The title may make it sound like a high-minded ethereal exercise, but “The Place Beyond the Pines” is actually an ambitious movie that is one part cautionary tale and one part complex family drama. The film reunites its star Ryan Gosling with director and co-writer Derek Cianfrance who previously worked together on “Blue Valentine”. This is certainly a different kind of movie with many more layers and a much broader vision. That doesn’t always equal a better movie but in this case Cianfrance definitely takes a step up and his new film almost reaches the lofty heights it aims for.
“The Place Beyond the Pines” can basically be broken down into three parts. First we meet a motorcycle stunt performer named Luke Glanton (Gosling). He’s a tattooed, chain-smoking loner who goes town to town with a traveling carnival. During an annual stop in upstate New York Luke learns he has fathered a child with a local waitress named Romina (Eva Mendes). He decides to quit the carnival and stick around hoping to take care of son, but with no money or job that becomes difficult. He strikes up a friendship with Robin (Ben Mendelsohn) a local mechanic with an affection for robbing banks. A few bad choices later and Luke finds himself in a pretty tough spot.
Luke’s story connects to that of a young local police officer named Avery Cross (Bradley Cooper). The second part of the film focuses on Avery after he is injured in the line of duty. He struggles with the actions that led to his injury and the “hero” tag that he has been given. As he recovers he fights to stay connected to his wife and young son. He also faces a battle between his moral conscious and some shady goings-on by his friends on the police force.
The third part of the film jumps ahead 15 years but to tell anything else about it would be doing a disservice to the viewer. Suffice it to say this is a film about two men, two families, two fathers, and two sons whose lives are veritably intertwined. The three segments each have their own unique tone and feel to them yet the connection between all three is always there. This was a bold approach to storytelling and I certainly can appreciate Cianfrance’s ambition. But the risk would only work if all three segments were equally good and unfortunately that’s not the case.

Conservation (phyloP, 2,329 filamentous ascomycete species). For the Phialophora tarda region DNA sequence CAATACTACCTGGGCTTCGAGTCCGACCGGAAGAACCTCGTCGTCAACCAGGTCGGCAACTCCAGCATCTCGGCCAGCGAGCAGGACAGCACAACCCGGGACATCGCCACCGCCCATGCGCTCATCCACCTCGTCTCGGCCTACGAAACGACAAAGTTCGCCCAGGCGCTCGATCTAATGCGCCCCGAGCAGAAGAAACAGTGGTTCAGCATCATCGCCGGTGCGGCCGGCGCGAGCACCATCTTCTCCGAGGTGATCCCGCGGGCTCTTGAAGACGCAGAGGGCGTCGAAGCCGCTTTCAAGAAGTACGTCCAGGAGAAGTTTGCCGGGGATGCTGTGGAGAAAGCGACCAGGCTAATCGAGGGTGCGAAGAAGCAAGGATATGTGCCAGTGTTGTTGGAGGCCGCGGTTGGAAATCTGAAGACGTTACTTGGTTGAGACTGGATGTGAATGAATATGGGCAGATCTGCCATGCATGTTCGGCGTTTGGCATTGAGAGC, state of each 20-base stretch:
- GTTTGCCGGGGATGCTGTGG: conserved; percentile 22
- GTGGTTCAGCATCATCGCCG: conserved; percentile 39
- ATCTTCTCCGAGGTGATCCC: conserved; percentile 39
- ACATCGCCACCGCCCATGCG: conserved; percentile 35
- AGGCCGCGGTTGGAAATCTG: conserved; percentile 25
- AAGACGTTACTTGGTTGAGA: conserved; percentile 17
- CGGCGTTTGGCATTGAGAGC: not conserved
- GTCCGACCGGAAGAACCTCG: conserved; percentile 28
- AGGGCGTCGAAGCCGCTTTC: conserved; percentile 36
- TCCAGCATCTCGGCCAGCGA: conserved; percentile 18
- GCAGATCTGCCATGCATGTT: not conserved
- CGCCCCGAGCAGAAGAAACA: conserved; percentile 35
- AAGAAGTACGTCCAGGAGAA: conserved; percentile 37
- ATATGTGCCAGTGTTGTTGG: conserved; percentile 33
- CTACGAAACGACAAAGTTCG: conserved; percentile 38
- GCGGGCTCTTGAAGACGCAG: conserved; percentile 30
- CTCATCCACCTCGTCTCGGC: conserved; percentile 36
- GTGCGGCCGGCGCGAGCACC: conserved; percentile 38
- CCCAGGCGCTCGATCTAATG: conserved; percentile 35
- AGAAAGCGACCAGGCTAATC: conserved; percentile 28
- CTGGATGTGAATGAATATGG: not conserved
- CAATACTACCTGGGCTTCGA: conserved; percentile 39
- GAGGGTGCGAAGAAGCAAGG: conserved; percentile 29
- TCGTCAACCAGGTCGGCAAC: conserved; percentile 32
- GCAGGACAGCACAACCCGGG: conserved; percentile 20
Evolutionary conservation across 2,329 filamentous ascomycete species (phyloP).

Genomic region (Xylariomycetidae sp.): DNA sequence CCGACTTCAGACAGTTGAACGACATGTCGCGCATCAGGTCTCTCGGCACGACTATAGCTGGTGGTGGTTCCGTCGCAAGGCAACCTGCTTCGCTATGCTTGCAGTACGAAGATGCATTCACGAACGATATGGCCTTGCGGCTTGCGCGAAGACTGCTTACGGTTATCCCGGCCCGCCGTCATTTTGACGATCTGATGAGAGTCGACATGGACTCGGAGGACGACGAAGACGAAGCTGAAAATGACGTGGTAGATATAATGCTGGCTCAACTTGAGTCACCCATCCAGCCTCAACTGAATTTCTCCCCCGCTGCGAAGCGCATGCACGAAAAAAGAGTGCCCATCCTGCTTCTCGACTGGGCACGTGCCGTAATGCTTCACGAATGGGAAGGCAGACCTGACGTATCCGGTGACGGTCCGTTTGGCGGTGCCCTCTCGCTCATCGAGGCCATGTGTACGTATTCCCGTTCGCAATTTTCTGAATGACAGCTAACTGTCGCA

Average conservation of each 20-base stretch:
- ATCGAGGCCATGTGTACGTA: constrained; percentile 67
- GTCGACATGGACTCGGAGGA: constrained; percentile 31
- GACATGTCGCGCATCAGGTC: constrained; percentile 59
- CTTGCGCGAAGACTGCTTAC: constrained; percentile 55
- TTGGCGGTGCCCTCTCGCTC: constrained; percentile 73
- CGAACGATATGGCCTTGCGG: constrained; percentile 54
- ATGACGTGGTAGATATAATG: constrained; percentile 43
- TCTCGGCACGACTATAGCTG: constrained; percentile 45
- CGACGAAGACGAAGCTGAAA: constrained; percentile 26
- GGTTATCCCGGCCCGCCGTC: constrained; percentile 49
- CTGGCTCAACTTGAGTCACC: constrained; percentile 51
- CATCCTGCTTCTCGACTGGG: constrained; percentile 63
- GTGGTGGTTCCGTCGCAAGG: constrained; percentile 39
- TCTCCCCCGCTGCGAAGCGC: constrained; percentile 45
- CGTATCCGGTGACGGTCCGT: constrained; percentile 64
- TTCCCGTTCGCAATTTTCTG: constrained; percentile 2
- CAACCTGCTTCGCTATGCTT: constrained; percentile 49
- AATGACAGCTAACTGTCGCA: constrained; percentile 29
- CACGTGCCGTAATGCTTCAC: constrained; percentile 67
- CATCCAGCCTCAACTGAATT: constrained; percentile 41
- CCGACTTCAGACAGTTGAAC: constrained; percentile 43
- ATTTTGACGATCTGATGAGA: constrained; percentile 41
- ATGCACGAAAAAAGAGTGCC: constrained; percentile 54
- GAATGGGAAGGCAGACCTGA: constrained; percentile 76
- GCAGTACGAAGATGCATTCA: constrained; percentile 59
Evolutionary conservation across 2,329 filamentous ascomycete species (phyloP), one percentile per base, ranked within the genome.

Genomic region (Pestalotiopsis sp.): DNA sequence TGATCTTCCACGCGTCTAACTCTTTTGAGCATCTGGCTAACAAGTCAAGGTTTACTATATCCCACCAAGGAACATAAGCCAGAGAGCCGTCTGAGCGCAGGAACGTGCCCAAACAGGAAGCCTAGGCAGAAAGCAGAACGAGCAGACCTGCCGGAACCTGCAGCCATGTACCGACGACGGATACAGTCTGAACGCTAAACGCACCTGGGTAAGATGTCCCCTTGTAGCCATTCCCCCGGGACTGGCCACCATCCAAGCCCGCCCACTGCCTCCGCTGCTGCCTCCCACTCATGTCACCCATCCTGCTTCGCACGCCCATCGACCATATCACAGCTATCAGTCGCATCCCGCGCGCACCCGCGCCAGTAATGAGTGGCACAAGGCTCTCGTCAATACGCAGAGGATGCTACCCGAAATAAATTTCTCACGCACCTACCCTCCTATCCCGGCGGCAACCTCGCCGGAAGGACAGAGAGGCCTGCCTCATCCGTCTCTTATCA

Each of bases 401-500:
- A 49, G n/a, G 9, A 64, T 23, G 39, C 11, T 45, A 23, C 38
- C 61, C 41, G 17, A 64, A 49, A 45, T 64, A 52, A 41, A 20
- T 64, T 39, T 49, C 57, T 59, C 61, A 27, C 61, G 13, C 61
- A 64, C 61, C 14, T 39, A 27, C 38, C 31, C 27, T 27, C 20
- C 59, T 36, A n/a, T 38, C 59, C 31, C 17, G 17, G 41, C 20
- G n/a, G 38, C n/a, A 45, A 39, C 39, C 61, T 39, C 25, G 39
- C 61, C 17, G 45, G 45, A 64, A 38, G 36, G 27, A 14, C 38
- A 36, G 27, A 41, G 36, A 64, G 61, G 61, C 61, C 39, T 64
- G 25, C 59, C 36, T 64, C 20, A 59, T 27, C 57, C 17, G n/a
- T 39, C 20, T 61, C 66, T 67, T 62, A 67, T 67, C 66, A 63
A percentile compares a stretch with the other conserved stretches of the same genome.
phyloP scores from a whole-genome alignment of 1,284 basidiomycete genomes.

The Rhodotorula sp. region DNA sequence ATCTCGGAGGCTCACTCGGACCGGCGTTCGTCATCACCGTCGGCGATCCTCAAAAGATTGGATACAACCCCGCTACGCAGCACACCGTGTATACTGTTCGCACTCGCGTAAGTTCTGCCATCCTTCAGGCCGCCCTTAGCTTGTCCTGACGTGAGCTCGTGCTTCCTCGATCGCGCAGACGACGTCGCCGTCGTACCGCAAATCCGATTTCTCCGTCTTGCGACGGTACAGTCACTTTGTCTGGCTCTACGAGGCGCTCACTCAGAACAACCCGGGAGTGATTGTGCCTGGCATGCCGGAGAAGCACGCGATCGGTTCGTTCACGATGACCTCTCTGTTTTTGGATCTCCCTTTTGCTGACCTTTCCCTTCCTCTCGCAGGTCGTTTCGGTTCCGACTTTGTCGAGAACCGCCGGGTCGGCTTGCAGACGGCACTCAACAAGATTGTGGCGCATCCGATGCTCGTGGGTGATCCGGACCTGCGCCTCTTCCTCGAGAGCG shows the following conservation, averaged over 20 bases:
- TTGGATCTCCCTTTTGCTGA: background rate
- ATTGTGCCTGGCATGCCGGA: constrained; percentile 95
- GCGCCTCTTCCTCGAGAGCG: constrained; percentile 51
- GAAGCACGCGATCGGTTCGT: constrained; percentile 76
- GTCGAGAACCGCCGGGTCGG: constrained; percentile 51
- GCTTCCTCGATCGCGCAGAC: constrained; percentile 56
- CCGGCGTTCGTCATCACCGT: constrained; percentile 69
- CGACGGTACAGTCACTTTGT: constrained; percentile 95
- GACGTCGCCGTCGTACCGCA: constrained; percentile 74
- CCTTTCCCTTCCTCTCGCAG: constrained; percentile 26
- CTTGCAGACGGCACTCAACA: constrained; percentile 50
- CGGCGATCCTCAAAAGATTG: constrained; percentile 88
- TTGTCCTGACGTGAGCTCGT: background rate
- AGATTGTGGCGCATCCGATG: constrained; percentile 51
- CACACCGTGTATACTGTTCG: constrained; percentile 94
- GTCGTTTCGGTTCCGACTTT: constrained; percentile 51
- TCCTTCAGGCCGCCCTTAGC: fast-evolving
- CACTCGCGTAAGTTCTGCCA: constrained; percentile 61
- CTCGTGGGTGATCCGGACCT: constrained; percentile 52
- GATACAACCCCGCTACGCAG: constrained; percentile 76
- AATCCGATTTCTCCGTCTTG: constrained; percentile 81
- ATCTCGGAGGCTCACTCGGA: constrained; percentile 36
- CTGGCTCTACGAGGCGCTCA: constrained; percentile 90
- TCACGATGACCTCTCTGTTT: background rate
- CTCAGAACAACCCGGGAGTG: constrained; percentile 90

My favorite of the three “chapters” (for lack of a better word) was the first one which focused on Gosling’s character. This was a good surprise for me because unlike many people I’m not sold on him as an actor. We get a lot of his normal routine here – brooding, emotionless stares, and a lot of mumbling. But it actually fits a lot better with this character and Gosling does throw in a few variations that we rarely get from him. The story is compelling and features a gritty realism. I loved Mendelsohn here and Mendes is very good as well.
I also liked the second act which focused on Bradley Cooper’s character. It’s drastically different but deeply connected to what we’ve already seen. The contrasts in the lives of these two men are jarring yet there are similarities which I will let you sort out for yourselves. It’s during this chapter that the film does begin to slow down a bit but it still maintains a strong dramatic pull. But the final act tries to be a little too clever and the contrivances that are employed are all too obvious. There are parts of the final third that do work but as a whole the story becomes less interesting and it’s here that I began to feel the trudge of the movie’s 140 minute running time.
So what do I make of “The Place Beyond the Pines”? Ultimately it was a better movie than I anticipated but not one that fully meets its own high expectations. The camerawork is fantastic and the performances are solid across the board. Also, I never begrudge a filmmaker from making bold choices, but I don’t feel Cianfrance quite knew when to pull back the reins. In the end the film felt a little too cocky and indulgent for its own good. While that brought the movie down a bit it certainly didn’t undo the good qualities that we see particularly in the first two acts.